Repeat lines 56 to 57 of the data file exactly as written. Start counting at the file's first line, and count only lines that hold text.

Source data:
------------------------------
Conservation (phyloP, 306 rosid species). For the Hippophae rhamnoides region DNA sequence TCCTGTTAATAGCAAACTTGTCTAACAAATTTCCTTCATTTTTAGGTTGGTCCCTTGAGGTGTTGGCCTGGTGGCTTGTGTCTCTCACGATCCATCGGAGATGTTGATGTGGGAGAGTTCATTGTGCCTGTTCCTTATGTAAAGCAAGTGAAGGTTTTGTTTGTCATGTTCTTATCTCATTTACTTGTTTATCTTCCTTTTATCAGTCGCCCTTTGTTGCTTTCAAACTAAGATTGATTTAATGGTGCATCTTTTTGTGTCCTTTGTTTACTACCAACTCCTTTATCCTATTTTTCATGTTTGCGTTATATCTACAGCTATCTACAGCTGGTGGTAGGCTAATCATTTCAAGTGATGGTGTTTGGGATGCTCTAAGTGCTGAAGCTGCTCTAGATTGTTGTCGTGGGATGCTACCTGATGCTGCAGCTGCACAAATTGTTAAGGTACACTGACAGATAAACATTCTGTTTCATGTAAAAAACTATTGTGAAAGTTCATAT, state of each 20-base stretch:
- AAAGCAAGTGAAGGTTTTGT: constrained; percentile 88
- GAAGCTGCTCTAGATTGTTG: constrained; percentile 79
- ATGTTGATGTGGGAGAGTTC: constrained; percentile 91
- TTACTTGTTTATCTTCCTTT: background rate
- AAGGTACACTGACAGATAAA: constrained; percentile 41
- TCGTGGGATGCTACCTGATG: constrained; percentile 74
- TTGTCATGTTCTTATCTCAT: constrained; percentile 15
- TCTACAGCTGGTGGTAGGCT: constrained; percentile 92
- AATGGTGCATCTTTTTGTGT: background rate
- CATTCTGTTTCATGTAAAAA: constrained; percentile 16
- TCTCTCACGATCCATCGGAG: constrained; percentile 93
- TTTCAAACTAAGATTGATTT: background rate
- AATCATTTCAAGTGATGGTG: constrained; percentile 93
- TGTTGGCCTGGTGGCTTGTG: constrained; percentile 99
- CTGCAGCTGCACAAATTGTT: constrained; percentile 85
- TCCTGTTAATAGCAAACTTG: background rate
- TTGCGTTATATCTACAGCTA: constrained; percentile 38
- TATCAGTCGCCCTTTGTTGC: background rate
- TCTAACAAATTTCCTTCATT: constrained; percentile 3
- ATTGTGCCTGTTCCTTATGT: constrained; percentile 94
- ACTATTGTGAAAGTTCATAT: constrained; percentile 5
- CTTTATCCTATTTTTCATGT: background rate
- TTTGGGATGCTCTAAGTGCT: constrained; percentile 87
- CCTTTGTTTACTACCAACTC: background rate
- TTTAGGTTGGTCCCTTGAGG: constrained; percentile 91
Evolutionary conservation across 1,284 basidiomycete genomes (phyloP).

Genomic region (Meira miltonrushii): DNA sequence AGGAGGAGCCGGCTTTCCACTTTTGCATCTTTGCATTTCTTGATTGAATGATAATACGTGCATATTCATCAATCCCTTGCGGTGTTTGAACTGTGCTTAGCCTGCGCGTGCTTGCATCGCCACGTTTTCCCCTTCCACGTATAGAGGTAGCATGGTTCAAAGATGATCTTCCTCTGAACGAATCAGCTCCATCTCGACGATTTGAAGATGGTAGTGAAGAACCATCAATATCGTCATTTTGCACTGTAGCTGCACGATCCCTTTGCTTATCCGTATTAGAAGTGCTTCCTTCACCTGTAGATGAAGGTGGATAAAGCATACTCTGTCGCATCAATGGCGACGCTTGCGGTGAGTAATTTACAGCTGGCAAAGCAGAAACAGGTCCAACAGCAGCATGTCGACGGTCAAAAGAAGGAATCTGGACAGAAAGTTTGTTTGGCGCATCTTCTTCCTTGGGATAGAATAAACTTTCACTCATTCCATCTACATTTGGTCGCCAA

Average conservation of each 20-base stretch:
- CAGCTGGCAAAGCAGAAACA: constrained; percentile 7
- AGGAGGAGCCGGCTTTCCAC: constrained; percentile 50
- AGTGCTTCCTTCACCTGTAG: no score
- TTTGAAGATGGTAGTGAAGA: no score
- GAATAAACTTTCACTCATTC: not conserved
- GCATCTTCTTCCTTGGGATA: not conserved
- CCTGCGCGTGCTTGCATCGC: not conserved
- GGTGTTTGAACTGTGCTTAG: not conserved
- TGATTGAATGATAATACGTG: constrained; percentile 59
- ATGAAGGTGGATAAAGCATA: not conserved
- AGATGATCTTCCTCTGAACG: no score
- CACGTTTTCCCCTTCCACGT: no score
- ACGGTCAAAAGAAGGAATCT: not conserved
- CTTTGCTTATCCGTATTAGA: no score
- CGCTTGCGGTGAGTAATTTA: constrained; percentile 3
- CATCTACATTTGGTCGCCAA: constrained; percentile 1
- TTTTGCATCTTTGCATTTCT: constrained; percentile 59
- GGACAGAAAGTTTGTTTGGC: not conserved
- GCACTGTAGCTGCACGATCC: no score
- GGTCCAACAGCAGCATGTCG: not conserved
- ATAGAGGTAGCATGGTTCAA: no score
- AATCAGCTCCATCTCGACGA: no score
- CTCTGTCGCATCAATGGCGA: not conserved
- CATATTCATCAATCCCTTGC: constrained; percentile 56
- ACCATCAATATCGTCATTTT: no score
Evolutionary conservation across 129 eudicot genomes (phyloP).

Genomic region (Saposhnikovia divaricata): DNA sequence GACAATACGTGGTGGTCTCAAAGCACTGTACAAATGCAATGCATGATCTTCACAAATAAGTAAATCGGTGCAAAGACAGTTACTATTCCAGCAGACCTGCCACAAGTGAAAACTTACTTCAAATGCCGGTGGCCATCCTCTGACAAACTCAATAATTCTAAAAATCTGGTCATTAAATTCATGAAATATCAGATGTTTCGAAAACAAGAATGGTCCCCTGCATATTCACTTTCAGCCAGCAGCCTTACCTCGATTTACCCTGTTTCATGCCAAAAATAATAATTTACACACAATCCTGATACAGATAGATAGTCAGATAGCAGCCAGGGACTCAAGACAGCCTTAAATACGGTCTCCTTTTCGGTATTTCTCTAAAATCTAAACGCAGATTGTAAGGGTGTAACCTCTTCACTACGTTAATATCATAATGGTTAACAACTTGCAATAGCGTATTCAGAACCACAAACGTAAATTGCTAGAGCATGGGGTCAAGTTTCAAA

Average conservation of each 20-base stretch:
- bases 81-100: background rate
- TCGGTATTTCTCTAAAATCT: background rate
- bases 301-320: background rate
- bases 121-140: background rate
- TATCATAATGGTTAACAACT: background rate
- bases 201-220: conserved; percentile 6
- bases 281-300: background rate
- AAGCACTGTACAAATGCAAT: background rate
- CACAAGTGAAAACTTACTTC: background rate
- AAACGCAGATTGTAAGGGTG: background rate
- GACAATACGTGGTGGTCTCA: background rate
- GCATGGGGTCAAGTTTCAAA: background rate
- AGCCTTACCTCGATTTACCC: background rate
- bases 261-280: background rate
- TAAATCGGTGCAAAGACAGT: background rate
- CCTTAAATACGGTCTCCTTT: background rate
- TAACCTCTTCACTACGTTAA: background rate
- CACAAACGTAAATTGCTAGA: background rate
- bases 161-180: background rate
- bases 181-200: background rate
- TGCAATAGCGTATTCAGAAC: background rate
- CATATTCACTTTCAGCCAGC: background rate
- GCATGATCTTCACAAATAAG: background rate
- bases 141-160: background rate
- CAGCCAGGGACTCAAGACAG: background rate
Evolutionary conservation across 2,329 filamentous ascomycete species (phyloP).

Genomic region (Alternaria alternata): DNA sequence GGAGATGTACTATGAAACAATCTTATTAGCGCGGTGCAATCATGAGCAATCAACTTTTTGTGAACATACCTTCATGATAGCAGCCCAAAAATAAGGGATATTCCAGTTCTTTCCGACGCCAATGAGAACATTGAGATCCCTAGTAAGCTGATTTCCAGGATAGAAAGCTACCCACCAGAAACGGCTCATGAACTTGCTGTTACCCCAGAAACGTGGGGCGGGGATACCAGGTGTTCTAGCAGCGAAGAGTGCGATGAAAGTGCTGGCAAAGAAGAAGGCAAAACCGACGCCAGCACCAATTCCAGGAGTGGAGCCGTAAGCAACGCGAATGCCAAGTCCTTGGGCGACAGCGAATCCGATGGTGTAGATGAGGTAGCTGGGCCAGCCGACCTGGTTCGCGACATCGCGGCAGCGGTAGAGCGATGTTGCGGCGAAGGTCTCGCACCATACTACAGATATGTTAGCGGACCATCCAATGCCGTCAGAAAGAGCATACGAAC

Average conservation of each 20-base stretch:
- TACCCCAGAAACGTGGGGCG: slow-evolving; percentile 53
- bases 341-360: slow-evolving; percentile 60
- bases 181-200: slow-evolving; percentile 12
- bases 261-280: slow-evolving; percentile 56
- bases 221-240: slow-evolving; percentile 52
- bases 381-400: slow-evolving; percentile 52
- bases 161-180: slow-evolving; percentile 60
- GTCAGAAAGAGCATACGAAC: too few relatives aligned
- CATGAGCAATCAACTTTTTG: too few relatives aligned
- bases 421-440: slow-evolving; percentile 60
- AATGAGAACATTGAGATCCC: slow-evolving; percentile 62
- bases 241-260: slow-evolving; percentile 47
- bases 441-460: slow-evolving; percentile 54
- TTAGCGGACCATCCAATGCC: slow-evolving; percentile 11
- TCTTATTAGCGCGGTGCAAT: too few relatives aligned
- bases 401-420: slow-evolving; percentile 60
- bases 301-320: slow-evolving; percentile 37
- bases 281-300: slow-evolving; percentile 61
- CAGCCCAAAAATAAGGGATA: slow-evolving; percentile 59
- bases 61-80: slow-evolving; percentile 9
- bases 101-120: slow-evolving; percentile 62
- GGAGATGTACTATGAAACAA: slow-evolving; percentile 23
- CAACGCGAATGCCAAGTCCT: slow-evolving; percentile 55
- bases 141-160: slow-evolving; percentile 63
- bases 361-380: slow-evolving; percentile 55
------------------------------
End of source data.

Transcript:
Genomic region (Saposhnikovia divaricata): DNA sequence GACAATACGTGGTGGTCTCAAAGCACTGTACAAATGCAATGCATGATCTTCACAAATAAGTAAATCGGTGCAAAGACAGTTACTATTCCAGCAGACCTGCCACAAGTGAAAACTTACTTCAAATGCCGGTGGCCATCCTCTGACAAACTCAATAATTCTAAAAATCTGGTCATTAAATTCATGAAATATCAGATGTTTCGAAAACAAGAATGGTCCCCTGCATATTCACTTTCAGCCAGCAGCCTTACCTCGATTTACCCTGTTTCATGCCAAAAATAATAATTTACACACAATCCTGATACAGATAGATAGTCAGATAGCAGCCAGGGACTCAAGACAGCCTTAAATACGGTCTCCTTTTCGGTATTTCTCTAAAATCTAAACGCAGATTGTAAGGGTGTAACCTCTTCACTACGTTAATATCATAATGGTTAACAACTTGCAATAGCGTATTCAGAACCACAAACGTAAATTGCTAGAGCATGGGGTCAAGTTTCAAA

Average conservation of each 20-base stretch: